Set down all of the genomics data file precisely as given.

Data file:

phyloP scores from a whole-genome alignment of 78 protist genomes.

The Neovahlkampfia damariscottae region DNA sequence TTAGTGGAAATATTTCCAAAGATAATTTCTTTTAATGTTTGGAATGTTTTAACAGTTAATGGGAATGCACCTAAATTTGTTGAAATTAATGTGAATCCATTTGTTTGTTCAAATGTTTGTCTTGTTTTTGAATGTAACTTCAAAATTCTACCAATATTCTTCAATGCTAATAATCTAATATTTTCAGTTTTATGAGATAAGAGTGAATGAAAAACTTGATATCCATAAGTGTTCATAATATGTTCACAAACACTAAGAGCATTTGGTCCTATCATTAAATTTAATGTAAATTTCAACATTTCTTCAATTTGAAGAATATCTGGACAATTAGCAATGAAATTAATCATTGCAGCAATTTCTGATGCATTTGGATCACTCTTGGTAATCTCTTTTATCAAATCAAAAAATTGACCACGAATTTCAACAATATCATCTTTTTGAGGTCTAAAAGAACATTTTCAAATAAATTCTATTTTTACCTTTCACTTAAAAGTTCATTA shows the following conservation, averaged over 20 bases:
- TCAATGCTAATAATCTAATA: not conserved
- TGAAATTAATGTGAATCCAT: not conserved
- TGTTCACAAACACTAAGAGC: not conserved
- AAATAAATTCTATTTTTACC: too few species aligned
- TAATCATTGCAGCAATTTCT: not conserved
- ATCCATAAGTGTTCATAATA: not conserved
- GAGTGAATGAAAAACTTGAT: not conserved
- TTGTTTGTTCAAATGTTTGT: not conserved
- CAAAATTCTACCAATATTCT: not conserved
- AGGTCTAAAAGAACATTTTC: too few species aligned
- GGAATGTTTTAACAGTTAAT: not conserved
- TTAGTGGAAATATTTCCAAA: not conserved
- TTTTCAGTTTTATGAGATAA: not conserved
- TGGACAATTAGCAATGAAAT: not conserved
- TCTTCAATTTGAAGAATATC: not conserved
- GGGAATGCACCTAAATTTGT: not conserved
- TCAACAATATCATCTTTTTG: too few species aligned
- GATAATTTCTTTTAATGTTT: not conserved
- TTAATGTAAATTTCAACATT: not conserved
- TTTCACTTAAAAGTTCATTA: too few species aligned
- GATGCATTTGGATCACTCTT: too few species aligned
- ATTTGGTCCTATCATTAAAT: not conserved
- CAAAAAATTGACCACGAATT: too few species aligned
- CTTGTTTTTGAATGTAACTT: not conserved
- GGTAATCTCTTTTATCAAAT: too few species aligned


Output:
phyloP scores from a whole-genome alignment of 78 protist genomes.

The Neovahlkampfia damariscottae region DNA sequence TTAGTGGAAATATTTCCAAAGATAATTTCTTTTAATGTTTGGAATGTTTTAACAGTTAATGGGAATGCACCTAAATTTGTTGAAATTAATGTGAATCCATTTGTTTGTTCAAATGTTTGTCTTGTTTTTGAATGTAACTTCAAAATTCTACCAATATTCTTCAATGCTAATAATCTAATATTTTCAGTTTTATGAGATAAGAGTGAATGAAAAACTTGATATCCATAAGTGTTCATAATATGTTCACAAACACTAAGAGCATTTGGTCCTATCATTAAATTTAATGTAAATTTCAACATTTCTTCAATTTGAAGAATATCTGGACAATTAGCAATGAAATTAATCATTGCAGCAATTTCTGATGCATTTGGATCACTCTTGGTAATCTCTTTTATCAAATCAAAAAATTGACCACGAATTTCAACAATATCATCTTTTTGAGGTCTAAAAGAACATTTTCAAATAAATTCTATTTTTACCTTTCACTTAAAAGTTCATTA shows the following conservation, averaged over 20 bases:
- TCAATGCTAATAATCTAATA: not conserved
- TGAAATTAATGTGAATCCAT: not conserved
- TGTTCACAAACACTAAGAGC: not conserved
- AAATAAATTCTATTTTTACC: too few species aligned
- TAATCATTGCAGCAATTTCT: not conserved
- ATCCATAAGTGTTCATAATA: not conserved
- GAGTGAATGAAAAACTTGAT: not conserved
- TTGTTTGTTCAAATGTTTGT: not conserved
- CAAAATTCTACCAATATTCT: not conserved
- AGGTCTAAAAGAACATTTTC: too few species aligned
- GGAATGTTTTAACAGTTAAT: not conserved
- TTAGTGGAAATATTTCCAAA: not conserved
- TTTTCAGTTTTATGAGATAA: not conserved
- TGGACAATTAGCAATGAAAT: not conserved
- TCTTCAATTTGAAGAATATC: not conserved
- GGGAATGCACCTAAATTTGT: not conserved
- TCAACAATATCATCTTTTTG: too few species aligned
- GATAATTTCTTTTAATGTTT: not conserved
- TTAATGTAAATTTCAACATT: not conserved
- TTTCACTTAAAAGTTCATTA: too few species aligned
- GATGCATTTGGATCACTCTT: too few species aligned
- ATTTGGTCCTATCATTAAAT: not conserved
- CAAAAAATTGACCACGAATT: too few species aligned
- CTTGTTTTTGAATGTAACTT: not conserved
- GGTAATCTCTTTTATCAAAT: too few species aligned